Changes affect community papers

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By Kevin Slimp

Over the past 15 years or so, I’ve worked with newspapers of all sizes.

My clients have included some of the biggest news­papers as well as a few of the smallest papers in North America.

I would like to dedicate this column to my friends in the community newspaper world.

So much is going on in our business – and I receive so many messages asking me to write about my thoughts on these events – that I wanted to take one column to explain how I think some of the big “stories” about the newspaper industry particularly effect those of us at smaller papers.

Large metros cut daily delivery

The Newhouse folks, aka Advance Publications, continue to convert their daily newspapers to non-daily distribution.

I’ve lost count of the number of Advance papers that have made the move, starting with nine properties in Michigan, then moving through New Orleans, Alabama, Pennsyl­vania, New York and now, Cleveland.

In July, I took a trip – on my own dime – to meet with media, business and civic leaders in Kalamazoo, Mich., to hear how the loss of a daily paper had effected their community.

In a community meeting hosted by the Home Builders of Southwest Michigan, I listened as one attendee after another spoke up about the negative impact felt after The Kalamazoo Gazette made the move from daily to non-daily delivery.

On my way to the meeting, I stopped at a supermarket and purchased a copy of the Wednesday edition of the paper.

The 20-page edition contained one ad, quarter-page in size.

That’s not a misprint.

Other than a few classifieds and public notices, there was one ad in the entire newspaper, not including house ads.

There were at least two people in attendance at the community meeting who owned com­munity newspapers in the area.

One of these owned a healthy free newspaper, while the other owned a successful paid weekly paper.

Of particular interest to me was that both were disappointed with the changes at the Kalamazoo newspaper but were taking advantage of increased advertising revenues as a result of the changes.

Let’s face it: Advertisers still need to advertise, even if they’ve lost their daily paper.

Broadcast media representa­tives also were in attendance.

It was interesting to learn that their revenue had also increased significantly as a result, they felt, of the changes at the daily newspaper.

In addition, local civic and business leaders, as well as others, shared their concern for a community without a “serious” newspaper.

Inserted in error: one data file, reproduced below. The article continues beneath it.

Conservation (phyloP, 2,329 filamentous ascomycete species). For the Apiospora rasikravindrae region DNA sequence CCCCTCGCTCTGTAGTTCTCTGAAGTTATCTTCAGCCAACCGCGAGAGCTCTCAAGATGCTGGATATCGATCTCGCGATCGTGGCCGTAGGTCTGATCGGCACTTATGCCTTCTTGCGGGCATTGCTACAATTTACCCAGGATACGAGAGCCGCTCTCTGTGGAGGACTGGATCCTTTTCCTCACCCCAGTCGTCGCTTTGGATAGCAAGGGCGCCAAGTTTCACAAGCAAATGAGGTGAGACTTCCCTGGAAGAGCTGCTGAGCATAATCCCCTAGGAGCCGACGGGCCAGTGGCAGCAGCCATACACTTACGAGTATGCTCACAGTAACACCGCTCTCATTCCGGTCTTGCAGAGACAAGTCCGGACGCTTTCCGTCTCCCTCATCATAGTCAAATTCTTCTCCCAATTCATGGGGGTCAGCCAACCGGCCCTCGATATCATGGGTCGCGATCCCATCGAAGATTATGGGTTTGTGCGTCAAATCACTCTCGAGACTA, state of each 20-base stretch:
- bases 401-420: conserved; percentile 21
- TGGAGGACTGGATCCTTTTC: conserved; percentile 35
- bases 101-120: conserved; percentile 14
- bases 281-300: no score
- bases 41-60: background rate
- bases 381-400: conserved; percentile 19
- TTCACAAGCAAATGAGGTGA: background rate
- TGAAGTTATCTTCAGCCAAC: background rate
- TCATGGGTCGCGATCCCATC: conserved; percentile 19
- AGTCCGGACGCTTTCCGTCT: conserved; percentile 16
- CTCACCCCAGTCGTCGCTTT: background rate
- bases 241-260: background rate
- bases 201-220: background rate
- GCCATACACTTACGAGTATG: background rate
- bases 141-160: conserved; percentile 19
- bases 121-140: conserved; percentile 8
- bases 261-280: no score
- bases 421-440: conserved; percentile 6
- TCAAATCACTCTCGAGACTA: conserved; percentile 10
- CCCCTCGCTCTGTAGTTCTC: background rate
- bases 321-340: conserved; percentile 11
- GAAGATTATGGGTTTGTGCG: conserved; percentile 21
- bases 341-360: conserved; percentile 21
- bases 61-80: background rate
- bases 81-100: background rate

Bezos bets $250 million on Washington Post

I didn’t plan to write about the Post. But I’ve received a bunch of emails and messages asking me to share what I think about the purchase of The Washington Post by Amazon.com founder Jeff Bezos.

In a nutshell, I’m optimistic and worried.

Like fellow newspaper investor Warren Buffett, Bezos is a huge name that brings instant attention to an industry that can use some positive public relations.

It’s concerning that someone with no significant background in newspapers will take control of one of the most recognized newspapers in the world.

At the same time, Aaron Kushner and Eric Spitz had no previous newspaper experience, yet they’ve made huge advances at The Orange County Register in California.

So my hope is that Bezos will follow the examples of Buffett, Kushner and Spitz and invest in ways to improve the newspaper in the long run, rather than seeing it as a cash cow to be dismantled for a quick return.

I’m optimistic that could happen.

At the same time, I’ve been around this business long enough to recognize that the most successful papers are those that are run by people in their communities.

The farther the leadership is from the community, the less successful the papers tend to be.

When newspapers get bought up by large corpor­ations with no historical tie to the industry, it’s obviously a concern that they are being purchased simply as a commodity, with no thought to the responsibilities that come with newspaper ownership.

Where do community newspapers fit?

There are several ways smaller papers can take advantage of the atmosphere created by unrest in larger papers.

First, I’m a firm believer that what hurts our metro papers hurts all of us.

We’re all better off if our large, visible newspapers, are healthy and growing.

It presents advertisers with a negative view of print advertising in general when our large brethren are making moves that cause the world to see newspapers as a “dying industry.”

But like the publishers I met in Michigan, community papers can benefit by aggres­sively seeking advertisers in these same areas.

The home builders group in Michigan hosted the meeting in Kalamazoo because they feel like they’ve lost their most precious method of advertising: daily newspapers.

While the drop in home delivery can be catastrophic in a metro paper, area community papers can pick up the slack.

It’s also the case that, in communities served by metro papers who have decreased home distribution, readers are looking for solid local news.

One of the themes I heard time and again in Kalamazoo was that the reinvented newspaper had cut their news staff to the point that there wasn’t much real news in it.

Community papers can provide the news that readers are looking for.

If I were to wish, I’d wish that other metro papers would invest and improve in ways that the folks in Orange County are finding profitable.

But in places where that is not the case, I would suggest that community newspapers can fill the advertising vacuum by using this opportunity to improve their presence and offer advertisers the resources they are searching for.

Kevin Slimp is director of the Institute of Newspaper Technology, based in Ten­nessee. His column appears occasionally in The Publisher.